Our commitment is to a comprehensive and thorough testing and remedy of the entire AU campus - including soil, air, and water. This is a slow process involving many persons and agencies. There are preliminary tests, different kinds of tests, and final results that are certified by government agencies. Some actions based on projections are merely precautionary, others are more directly safety-related as a result of extensive excavation disturbance.
The university has retained independent outside experts to review procedures and results, and to interpret and advise us as we plan each step of the project as it unfolds. It is likely that the sequence of testing, data analysis and interpretation, remediation, and restoration will last a minimum of six more months - though it is difficult to project an accurate time frame at this point.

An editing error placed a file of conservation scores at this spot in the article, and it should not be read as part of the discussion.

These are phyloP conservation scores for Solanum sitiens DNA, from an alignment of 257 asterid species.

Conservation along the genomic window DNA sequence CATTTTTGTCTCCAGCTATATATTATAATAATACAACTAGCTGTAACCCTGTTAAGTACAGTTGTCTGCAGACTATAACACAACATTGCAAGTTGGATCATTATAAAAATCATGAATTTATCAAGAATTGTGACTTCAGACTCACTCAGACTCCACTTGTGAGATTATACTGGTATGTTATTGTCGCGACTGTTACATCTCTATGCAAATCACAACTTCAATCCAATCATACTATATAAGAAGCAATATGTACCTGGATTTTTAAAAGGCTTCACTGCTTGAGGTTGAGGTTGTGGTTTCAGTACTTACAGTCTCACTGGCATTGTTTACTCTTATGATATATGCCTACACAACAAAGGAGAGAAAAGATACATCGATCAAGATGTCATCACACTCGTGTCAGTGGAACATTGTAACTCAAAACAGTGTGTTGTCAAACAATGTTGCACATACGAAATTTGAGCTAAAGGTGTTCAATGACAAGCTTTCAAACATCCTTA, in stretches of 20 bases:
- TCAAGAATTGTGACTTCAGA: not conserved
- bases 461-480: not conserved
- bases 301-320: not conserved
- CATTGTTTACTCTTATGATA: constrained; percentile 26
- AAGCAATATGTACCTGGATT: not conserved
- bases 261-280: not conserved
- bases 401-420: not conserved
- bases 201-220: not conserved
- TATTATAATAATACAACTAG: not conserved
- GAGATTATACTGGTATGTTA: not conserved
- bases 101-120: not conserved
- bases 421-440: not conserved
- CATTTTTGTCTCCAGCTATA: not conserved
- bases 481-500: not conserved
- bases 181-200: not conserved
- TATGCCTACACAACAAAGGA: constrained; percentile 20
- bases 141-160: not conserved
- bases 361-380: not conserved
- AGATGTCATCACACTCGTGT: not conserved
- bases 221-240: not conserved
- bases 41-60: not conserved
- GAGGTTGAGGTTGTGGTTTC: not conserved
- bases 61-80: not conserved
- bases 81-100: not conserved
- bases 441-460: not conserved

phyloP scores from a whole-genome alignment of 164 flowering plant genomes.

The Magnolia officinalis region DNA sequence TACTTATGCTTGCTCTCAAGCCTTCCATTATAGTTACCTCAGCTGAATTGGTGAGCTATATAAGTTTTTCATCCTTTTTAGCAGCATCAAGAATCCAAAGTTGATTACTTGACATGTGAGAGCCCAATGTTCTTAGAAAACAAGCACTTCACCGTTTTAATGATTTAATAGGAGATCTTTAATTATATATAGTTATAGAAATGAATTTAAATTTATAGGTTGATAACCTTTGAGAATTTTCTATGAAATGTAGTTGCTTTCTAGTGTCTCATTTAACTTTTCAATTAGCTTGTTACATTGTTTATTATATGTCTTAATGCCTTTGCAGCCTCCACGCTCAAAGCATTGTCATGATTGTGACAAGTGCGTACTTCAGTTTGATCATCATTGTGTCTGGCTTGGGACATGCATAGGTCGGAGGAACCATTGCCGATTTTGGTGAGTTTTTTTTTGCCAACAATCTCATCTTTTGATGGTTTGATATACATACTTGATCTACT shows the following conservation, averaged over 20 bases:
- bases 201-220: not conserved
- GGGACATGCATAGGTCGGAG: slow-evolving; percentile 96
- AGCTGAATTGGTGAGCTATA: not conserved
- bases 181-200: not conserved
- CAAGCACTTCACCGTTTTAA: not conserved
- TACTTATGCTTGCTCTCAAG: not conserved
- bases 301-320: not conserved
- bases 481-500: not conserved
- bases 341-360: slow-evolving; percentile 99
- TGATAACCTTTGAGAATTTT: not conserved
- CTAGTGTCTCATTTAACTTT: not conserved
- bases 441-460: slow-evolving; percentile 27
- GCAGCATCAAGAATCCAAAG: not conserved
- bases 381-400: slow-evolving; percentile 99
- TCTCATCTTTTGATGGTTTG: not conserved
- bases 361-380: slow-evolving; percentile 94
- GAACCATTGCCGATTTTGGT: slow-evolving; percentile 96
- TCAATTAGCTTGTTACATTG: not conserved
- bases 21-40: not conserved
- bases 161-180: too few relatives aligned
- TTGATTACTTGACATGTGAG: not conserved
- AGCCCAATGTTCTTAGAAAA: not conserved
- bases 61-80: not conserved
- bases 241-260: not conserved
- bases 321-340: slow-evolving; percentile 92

For more information
An information line has been set up specifically to address questions from the American University community about the Corps of Engineers Project at AU. Please call 202-885-2020 and leave your name, phone number, and question or concern. We will return your call as quickly as possible. The D.C. Department of Health also has an information line at 202-535-1755. The university is creating a web-site as an information resource, which should be finished this week. In addition, the Army Corps of Engineers maintains an informative web-page at http://www.nab.usace.army.mil/projects/WashingtonDC/springvalley.htm. The Army Corps has established an information repository that contains additional documents pertaining to the investigation and clean up, and can be found at the Palisades library, at 4901 V Street, N.W.